Jemniste Chateau

By Tracy A. Burns

Baroque treasure

Jemniste2Jemniste Chateau near Benesov, about an hour from Prague, is an architectural gem flaunting the Baroque style. It only has eight representative rooms, which is in some respect an advantage as it gives the place an intimate feel. Visitors do not feel overwhelmed, but rather can fully appreciate the magnificent furnishings and fascinating décor. The Main Hall, the Dutch floral Baroque room, and Saint Josef’s Chapel are the highlights of the tour.


Thanks to owner Frantisek Adam of the prominent Austrian Trauttmansdorff noble family and architect Frantisek Maxmilian Kanka, the Baroque chateau was completed in 1725. However, tragedy soon intervened, and the residence burned down in 1754. Only the chapel survived the flames. Jemniste was reconstructed in part by leading Czech Baroque painter Vaclav Vavrinec Rainer and first-rate Austrian Baroque sculptor Matyas Bernard Braun, who even designed three sculptural groupings on Prague’s Charles Bridge.  At the end of the 18th and beginning of the 19th century, the Baroque garden was transformed into the English park that it is still today.

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The Sternbergs come into the picture

The chateau came into the possession of the well-known Sternberg clan when Zdenek Sternberg, also the owner of nearby Cesky Sternberk Castle, purchased it in 1868. The next in line was Filip, the great-grandfather of the current owner and a painter mentored by legendary Art Nouveau artist Alphonse Mucha. It remained in the Sternberg family until 1943, when, during the Nazi Occupation, the clan refused to take German citizenship.  The chateau was nationalized under the Communist regime in 1951. The Sternbergs got Jemniste back in 1995, and the current owner, Jiri Sternberg, moved in with his family.

The Sala Terrena

The tour begins in the Sala Terrena, which opens onto the romantic garden. Be sure to look up at the handmade, green, iron chandelier with leaf ornamentation. The two statues of cherubs on the main staircase are the work of master sculptor Braun. The entrance hall shows off engravings of Roman churches and watercolors of the chateaus that the Sternbergs own – Jemniste, Cesky Sternberk, and eastern Bohemia’s Castolovice.

The Main Hall

The Main Hall astounds. The four portraits of Habsburg rulers include a likeness of Emperor Charles VI, who visited the chateau in 1723. Empress Maria Theresa makes an appearance, too. The twisting figures with swirling drapery on the ceiling are the gods of Olympus. Three more frescoes fascinate as well. Pictured on one wall are deities from antiquity – the goddess of wisdom, Pallas Athena; the god of war, Ares; and the goddess of the harvest, Demeter with her daughter Persephone, who is the queen of the underworld. Do not miss the three allegories of the four seasons – autumn, spring with summer, and fall. Check out the cherub gripping the parasol and the figures relaxing in the countryside in the spring/summer rendition.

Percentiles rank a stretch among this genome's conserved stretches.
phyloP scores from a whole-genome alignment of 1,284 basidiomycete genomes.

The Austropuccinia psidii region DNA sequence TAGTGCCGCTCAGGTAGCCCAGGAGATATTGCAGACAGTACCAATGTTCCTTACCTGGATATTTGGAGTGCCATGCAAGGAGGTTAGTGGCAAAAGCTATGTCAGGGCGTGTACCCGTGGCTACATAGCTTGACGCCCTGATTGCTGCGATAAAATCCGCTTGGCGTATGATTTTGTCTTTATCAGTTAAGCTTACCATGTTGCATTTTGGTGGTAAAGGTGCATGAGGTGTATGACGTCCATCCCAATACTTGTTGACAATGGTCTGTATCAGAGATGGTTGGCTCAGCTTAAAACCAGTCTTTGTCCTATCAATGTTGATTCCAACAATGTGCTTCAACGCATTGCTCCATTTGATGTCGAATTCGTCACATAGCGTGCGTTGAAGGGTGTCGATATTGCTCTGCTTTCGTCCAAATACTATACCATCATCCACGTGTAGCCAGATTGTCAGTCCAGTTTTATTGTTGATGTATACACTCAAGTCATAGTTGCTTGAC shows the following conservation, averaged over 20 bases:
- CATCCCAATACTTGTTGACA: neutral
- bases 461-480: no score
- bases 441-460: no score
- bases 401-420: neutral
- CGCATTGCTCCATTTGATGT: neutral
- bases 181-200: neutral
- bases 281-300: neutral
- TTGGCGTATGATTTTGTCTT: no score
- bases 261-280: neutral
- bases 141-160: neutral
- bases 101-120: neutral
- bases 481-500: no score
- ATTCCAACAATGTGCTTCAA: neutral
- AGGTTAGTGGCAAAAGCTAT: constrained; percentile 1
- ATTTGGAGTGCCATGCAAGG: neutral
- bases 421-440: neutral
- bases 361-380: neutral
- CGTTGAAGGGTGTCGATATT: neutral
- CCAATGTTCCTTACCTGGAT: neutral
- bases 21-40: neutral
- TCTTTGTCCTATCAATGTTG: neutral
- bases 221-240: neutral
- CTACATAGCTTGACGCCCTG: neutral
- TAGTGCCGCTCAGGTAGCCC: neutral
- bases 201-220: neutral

Discovering Dutch Baroque

The Dutch Baroque floral furniture in the next room is sure to enthrall with its colored woods and engraved decorations. A wooden cabinet features white floral décor. Chairs, a table, a couch, and other pieces of furniture are also decorated in this impressive style. Porcelain from the 17th and 18th centuries is on display, too. Meissen plates with floral themes are featured on the walls. Two Venetian mirrors sport lavish, gold frames. The Bohemian crystal chandelier is breathtaking, too.

Saint Joseph’s Chapel

The only space left intact after the 18th-century fire, Saint Joseph’s Chapel features enticing frescoes. A magnificent ceiling fresco shows the allegories of human characteristics, such as wisdom and fertility. Another fresco, rendered by painting guru Rainer, features the Holy Trinity. The main altar glitters with gold with the crucified Christ taking center stage, the Virgin Mary and Saint John of Nepomuk positioned below him.

Furnishings, Faience, and fans

Other highlights include a Delft Faience, a blue-and-white tiled stove as well as 19th-century Empire, and Mannerist furnishings. Filip Sternberg created an exquisite black fan decorated with the faces of his three children. Other fans are inlaid with pearl and adorned with gold. Filip’s collection of horse paintings is also on display.

Opportunities to stay in the chateau

At the chateau, it is possible to rent apartments decorated with historic furniture. Beds with canopies, fireplaces, and lithographs are just a few of the features of these romantic suites. Weddings still take place in the chapel. A restaurant, café, and shop are also on the grounds. The park includes a rose garden.

Other sights in the Posazavi region

There are many other sights worth visiting in the Posazavi region. It is possible to navigate a boat or raft through the rapids. Hiking, cycling, and horseback riding are a few of the sports the region offers. Gothic Cesky Sternberk Castle with its 15 representative rooms and Konopiste Chateau, where Archduke Franz Ferdinand lived, are nearby, too. Or take a balloon up to 500 meters in the air. In the town of Benesov, there are historical churches and intriguing museums as well as monastery ruins and a Jewish cemetery. Beer lovers can visit the Ferdinand Brewery in Benesov. Other surrounding towns have impressive monuments, too.


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